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How the space consortium can be affected by international politics

How the space consortium can be affected by international politics

Many of the most amazing scientific discoveries in history would not have been possible without the most important space consortium; The partnership between the National Aeronautics and Space Administration (NASA) and the European Space Agency (ESA)). Both organizations have been working side by side for years in the development of instruments capable of helping us to better understand the universe; also in the organization and launch of different space missions and, of course, in the study of joint discoveries.

Although there are also other collaborating agencies that have helped in many space projects, NASA and ESA, have been signing joint agreements for a large number of missions for years. Some of these are already working, while others will do so in the future. This space consortium has also benefited from international politics, since have received support and help from many other countries who have also wanted to be part of the discoveries of our universe, some of them even within the European Union itself, such as Spain.

One of the great examples of joint collaboration is the ISS or International Space Station. Also the James Webb or even the mission that will allow an unmanned ship to be sent beyond the moon.

The International Space Station is the perfect example of how the space consortium can be affected by international politics

The International Space Station (ISS) is one of the greatest examples of the space consortium, and more specifically, of the collaboration between NASA and ESA. However, the ISS also works through partnerships with other organizations from countries such as Russia, with Roscosmos; Canada, with the CSA and Japan, with the JAXA. Within these five space programs a total of 15 countries are involved. The majority, belonging to the European Union and, therefore, associated with the ESA.

The United States, and therefore, NASA, is one of the main agencies involved, since It is the one that started the project in 1984. It was in charge of managing, through an American company, the creation of the structure and some of the most important modules, such as the oxygen tanks. NASA also provides the Destiny laboratory, located on the space station itself and whose objective is to help American astronauts in research tasks.

The ESA is another of the main agencies involved. Like NASA, is the owner of one of the different laboratories built on the ISS; the columbus, which is developed by countries like Italy and Germany. Another important component of the space station made possible by ESA is Europe’s robotic arm. This instrument, in particular, allows you to attach and replace solar panels at the station. It is therefore very useful for astronauts who carry out spacewalks. Spain, Norway, Sweden, Denmark, Belgium and the Netherlands have also collaborated in the development of some components in the International Space Station.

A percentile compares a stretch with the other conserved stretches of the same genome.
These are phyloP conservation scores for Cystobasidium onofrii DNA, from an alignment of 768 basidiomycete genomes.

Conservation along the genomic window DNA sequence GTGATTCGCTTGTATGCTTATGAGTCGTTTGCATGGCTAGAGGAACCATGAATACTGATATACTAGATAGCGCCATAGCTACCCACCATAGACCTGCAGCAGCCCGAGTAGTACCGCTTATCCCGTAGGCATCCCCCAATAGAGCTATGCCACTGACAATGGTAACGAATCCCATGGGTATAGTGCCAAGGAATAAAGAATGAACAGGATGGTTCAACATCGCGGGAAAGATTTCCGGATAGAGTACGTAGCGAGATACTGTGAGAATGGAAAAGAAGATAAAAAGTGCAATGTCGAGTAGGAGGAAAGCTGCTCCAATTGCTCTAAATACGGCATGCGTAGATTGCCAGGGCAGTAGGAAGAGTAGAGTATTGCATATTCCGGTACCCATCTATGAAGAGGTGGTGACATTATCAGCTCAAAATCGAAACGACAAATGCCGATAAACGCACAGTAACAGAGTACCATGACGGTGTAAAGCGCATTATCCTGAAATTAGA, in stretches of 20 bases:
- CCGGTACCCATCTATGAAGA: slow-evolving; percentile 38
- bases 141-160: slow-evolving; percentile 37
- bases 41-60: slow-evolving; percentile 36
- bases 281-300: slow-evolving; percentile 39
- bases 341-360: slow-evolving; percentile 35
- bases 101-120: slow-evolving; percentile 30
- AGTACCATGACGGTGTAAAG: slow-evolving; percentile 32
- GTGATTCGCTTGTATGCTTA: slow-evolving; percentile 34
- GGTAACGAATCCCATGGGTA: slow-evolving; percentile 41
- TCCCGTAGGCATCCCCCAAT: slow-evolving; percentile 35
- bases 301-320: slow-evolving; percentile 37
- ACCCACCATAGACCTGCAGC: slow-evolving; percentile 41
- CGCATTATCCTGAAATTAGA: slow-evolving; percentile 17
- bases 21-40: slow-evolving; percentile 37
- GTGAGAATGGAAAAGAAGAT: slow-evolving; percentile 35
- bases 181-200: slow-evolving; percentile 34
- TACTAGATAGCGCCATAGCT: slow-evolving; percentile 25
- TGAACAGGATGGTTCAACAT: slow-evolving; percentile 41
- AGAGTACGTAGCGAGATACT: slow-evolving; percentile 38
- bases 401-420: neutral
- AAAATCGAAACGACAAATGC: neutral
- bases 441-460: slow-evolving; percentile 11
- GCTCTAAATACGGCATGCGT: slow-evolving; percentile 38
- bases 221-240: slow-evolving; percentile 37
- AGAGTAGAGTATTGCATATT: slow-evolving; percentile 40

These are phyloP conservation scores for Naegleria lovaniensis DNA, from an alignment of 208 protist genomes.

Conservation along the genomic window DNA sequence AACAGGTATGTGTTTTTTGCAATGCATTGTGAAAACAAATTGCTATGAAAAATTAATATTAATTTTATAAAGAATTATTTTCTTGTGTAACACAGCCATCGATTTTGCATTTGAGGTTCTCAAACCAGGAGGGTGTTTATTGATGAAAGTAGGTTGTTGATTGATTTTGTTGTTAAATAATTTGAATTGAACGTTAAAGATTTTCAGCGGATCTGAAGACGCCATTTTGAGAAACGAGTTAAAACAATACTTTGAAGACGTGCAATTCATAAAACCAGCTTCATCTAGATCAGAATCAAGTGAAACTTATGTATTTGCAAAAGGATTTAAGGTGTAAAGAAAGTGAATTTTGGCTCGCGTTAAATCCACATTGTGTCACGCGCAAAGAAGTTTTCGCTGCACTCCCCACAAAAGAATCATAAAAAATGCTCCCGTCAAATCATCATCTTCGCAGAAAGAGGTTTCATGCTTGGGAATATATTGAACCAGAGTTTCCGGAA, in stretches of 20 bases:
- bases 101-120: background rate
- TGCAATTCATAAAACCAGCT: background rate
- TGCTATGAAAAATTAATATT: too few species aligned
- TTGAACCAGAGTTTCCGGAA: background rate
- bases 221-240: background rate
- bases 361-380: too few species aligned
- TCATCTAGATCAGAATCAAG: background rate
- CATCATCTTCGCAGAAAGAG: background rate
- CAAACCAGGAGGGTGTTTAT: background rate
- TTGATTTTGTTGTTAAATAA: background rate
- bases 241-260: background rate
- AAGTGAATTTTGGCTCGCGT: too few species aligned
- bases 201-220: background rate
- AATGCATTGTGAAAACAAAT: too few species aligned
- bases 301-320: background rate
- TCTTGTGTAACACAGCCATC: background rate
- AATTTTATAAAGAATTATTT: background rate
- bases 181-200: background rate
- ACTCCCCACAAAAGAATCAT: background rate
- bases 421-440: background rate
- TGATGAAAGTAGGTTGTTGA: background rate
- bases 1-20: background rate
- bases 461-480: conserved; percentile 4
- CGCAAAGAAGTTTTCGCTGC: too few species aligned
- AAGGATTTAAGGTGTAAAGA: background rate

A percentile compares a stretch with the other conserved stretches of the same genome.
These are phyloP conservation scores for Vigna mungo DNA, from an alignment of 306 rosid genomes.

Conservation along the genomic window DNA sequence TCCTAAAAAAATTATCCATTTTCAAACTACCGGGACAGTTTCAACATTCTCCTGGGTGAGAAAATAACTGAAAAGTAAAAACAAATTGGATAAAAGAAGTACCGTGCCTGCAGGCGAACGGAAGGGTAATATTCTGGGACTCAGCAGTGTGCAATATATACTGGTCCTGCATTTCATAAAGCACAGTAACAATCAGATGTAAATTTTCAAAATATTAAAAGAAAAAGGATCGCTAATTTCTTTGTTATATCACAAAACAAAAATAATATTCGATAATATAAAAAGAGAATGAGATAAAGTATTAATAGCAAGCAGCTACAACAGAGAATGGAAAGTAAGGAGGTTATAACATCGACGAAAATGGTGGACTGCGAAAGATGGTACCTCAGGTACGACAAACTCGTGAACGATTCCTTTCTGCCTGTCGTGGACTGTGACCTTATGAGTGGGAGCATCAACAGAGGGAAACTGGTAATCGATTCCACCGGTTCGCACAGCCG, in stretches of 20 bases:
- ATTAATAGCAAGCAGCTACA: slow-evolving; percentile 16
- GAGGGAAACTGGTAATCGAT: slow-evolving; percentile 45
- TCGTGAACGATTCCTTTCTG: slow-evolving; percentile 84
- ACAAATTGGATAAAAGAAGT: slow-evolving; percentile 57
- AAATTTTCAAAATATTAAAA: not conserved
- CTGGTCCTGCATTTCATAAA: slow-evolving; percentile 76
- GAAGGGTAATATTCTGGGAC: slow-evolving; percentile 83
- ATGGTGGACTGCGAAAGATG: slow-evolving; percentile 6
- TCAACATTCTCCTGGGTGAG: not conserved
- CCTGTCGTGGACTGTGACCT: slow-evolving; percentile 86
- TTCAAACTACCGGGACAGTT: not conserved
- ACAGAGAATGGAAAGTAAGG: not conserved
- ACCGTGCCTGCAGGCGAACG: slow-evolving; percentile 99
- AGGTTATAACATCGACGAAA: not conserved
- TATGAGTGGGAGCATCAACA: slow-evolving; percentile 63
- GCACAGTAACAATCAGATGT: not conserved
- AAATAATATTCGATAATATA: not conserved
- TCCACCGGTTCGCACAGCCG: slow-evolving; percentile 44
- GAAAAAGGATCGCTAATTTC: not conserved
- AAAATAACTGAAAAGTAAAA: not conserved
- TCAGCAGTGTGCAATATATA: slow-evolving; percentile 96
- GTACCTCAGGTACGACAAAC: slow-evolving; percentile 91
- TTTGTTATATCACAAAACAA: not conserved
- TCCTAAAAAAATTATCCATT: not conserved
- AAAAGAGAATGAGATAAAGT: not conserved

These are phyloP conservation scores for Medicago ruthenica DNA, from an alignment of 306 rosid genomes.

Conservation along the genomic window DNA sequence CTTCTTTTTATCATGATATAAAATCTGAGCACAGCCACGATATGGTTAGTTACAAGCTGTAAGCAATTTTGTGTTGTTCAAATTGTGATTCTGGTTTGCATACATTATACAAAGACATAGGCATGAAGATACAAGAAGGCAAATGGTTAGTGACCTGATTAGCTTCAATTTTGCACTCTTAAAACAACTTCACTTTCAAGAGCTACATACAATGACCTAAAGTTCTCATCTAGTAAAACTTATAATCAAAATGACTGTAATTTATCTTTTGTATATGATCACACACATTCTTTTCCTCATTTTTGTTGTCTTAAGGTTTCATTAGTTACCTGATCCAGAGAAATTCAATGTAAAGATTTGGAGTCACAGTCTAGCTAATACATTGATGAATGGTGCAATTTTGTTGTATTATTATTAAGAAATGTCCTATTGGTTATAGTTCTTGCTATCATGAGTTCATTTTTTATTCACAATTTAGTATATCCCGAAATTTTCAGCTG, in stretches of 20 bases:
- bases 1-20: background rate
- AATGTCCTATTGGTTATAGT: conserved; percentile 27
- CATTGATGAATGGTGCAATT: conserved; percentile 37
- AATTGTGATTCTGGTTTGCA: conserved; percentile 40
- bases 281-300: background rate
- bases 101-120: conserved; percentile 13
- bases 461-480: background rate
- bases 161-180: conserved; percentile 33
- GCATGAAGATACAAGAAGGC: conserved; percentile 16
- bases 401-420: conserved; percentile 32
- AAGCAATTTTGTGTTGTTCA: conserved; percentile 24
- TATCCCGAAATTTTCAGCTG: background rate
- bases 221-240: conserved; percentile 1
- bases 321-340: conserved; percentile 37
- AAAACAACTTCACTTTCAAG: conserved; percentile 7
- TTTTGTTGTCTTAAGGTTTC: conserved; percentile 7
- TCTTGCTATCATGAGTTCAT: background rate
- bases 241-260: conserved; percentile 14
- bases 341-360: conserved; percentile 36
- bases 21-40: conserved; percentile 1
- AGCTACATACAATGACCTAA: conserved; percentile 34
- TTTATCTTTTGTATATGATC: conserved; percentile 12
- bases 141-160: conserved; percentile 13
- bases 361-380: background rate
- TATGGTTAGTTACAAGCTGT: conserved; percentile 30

The James Webb: Another Great Example

The James Webb, the gigantic telescope valued at more than 10,000 million dollars and which was launched by NASA on December 25, is also the result of the space consortium that exists, above all, between the European and American space agencies. In fact, the launch of this space observer was made possible thanks to ESA and Ariane 5, the European rocket designed to put satellites into orbit. The European Space Agency has also been involved in the development of some components of the telescope itself. Among them, the Spectrograph, named NIRSpec. This instrument is responsible for detecting starlight and scattering it in order to analyze its physical properties. Among them, the temperature, the commission, etc.

The development of the James Webb has also involved the Canadian Space Agency (CSA, for its acronym in English), an organization that also collaborates closely with NASA and ESA.

The future of the space consortium is promising

NASA and ESA still have a long collaboration ahead of them with truly spectacular missions, such as Artemis 1; the first unmanned mission that will send the Orion spacecraft, designed jointly by both space administrations, beyond the moon, and then bring it back to earth.

One of the main components of Orion is the so called european service module (ESM). This is in charge of not only propelling the spacecraft, but also allowing it to maneuver and even being able to regulate thermal control or provide water and oxygen to the crew.

The Orion spacecraft will be launched together with the SLS o Space launch system that aims to bring humans back to the Moon. This, of course, will not be the last mission of the space consortium.